The retrieval of phase of electromagnetic fields is one of the most important problems in optics as it allows the shape of transparent objects, including cells, to be quantified using visible light. Phase is a quantity that relates to the wave nature of light; it is not directly detectable by our eyes or common cameras, and yet carries important information about objects the light went through. Measuring the phase with very little light can be even more interesting and useful. With low light incidence, light toxicity to biological samples, for example, is reduced; however, the problem of recovering the phase also becomes much more difficult. Previous deep learning-based algorithms did improve over traditional methods under low light conditions, but displayed a tendency to over-represent the low spatial frequencies in the reconstructions, meaning that the reconstructions looked blurry.
In a new paper published in Light Science & Application, scientists from the 3D Optical Systems Group of Massachusetts Institute of Technology (MIT) proposed the Learning to Synthesize by DNN (LS-DNN) approach to combat this uneven fidelity by splitting the input signal into low and high spatial frequency bands. It then became possible for deep neural networks to process these two frequency bands, respectively; subsequently, a third neural network learned to synthesize the two frequency bands into the final reconstruction that is of high fidelity in all frequency bands. The authors discovered that the LS method is particularly robust at handling extremely noisy intensity signals.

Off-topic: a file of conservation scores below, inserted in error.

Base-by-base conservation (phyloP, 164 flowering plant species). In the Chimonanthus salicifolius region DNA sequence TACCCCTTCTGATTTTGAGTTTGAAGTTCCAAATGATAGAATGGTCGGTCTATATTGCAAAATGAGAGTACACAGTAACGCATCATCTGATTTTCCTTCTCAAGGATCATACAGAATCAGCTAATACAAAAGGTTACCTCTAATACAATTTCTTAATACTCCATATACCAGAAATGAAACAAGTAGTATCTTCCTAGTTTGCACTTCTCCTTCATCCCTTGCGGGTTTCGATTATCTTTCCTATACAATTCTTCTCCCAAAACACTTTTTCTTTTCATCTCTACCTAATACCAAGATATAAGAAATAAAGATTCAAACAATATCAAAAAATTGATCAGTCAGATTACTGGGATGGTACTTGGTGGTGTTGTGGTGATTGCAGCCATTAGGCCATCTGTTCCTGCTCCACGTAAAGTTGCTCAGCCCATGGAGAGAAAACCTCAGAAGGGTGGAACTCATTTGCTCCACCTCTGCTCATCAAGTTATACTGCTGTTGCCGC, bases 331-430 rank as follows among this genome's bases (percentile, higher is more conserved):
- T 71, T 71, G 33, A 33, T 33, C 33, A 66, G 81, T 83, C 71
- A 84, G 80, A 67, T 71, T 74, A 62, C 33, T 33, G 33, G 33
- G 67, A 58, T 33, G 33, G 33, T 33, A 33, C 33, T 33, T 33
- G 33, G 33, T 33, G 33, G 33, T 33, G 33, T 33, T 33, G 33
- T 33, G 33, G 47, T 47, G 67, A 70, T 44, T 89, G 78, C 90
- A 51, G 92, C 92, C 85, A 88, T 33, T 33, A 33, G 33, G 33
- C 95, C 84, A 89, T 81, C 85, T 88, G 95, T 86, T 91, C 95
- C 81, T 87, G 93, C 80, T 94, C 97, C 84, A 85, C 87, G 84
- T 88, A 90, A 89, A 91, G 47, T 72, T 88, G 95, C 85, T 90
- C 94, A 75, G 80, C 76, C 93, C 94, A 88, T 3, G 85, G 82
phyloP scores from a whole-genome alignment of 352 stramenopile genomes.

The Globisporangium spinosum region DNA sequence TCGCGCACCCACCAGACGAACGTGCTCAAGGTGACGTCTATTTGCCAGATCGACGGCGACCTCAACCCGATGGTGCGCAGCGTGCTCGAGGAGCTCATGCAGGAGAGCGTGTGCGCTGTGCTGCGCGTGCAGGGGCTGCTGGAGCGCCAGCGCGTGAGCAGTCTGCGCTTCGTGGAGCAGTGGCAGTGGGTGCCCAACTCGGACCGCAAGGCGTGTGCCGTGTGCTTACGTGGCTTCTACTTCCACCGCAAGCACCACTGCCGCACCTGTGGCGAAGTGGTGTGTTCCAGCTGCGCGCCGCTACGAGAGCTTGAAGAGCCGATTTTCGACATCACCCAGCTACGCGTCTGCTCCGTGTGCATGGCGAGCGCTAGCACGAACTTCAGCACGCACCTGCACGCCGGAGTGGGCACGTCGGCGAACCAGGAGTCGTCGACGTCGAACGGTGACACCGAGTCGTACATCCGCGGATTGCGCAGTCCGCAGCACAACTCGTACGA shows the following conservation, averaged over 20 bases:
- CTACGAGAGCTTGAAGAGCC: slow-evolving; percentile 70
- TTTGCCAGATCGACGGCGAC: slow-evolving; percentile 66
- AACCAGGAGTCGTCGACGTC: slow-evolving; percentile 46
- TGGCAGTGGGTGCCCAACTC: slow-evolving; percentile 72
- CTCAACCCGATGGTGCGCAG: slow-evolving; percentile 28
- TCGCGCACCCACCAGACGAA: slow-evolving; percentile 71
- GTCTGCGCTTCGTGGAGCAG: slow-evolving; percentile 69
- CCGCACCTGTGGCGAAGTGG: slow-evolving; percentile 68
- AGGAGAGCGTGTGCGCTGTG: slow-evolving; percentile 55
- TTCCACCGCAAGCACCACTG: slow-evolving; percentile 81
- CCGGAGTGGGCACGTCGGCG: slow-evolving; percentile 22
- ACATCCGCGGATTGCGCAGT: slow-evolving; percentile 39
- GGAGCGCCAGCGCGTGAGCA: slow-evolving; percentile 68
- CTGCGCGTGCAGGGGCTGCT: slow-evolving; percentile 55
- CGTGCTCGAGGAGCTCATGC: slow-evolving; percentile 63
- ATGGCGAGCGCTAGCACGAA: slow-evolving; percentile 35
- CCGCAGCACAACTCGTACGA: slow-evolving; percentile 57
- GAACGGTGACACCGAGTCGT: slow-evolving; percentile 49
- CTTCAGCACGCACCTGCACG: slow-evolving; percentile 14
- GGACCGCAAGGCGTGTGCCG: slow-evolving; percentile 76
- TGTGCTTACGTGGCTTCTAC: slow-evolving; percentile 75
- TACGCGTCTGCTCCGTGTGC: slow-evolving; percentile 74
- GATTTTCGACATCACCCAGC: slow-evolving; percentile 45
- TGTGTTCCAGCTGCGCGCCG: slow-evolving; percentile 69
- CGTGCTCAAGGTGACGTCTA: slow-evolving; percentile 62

The scientists summarize the impact of their LS-DNN algorithm as: "We proposed a framework such that when we intentionally operate the learning algorithms outside their zone of comfort, i.e. with types of examples different than the algorithms were trained with, does not lead to disaster as with alternate approaches. That's thanks to the splitting and recombining structure of the architecture that we came up with. For example, the low frequency bands are processed by a neural network that knows how to handle low frequencies but doesn't necessarily care what type of objects the low frequencies came from. Similarly for the high frequencies. The synthesizer is also trained to recombine the two bands optimally. This kind of robustness suggests that the algorithm is readily applicable in practical situations." "The main advantage of operating in the low light regime is that you can reduce to amount of light you deliver to the specimen. Our experiments were carried out with visible light; however, the same principles apply to other bands of electromagnetic radiation, e.g. x-rays. We know that x-rays are harmful, so if you can obtain the same image quality but with much lower dose of radiation, that would be a big advance." "The LS method is versatile and adaptable to a great variety of such problems that we call inverse, meaning you have an indirect and incomplete or noisy observation of an object, and you're trying to reveal the object itself correctly. From x-rays we mentioned before to sonograms, MRI, geoscience investigations to discover petrol, all these are examples where similar problems occur. Our technique, in principle, is applicable because the competition between low and high frequencies is common to all these problems, and so is the noise and limited signal. So we have high hopes that very soon clearer images will be obtained in all these diverse domains," they concluded.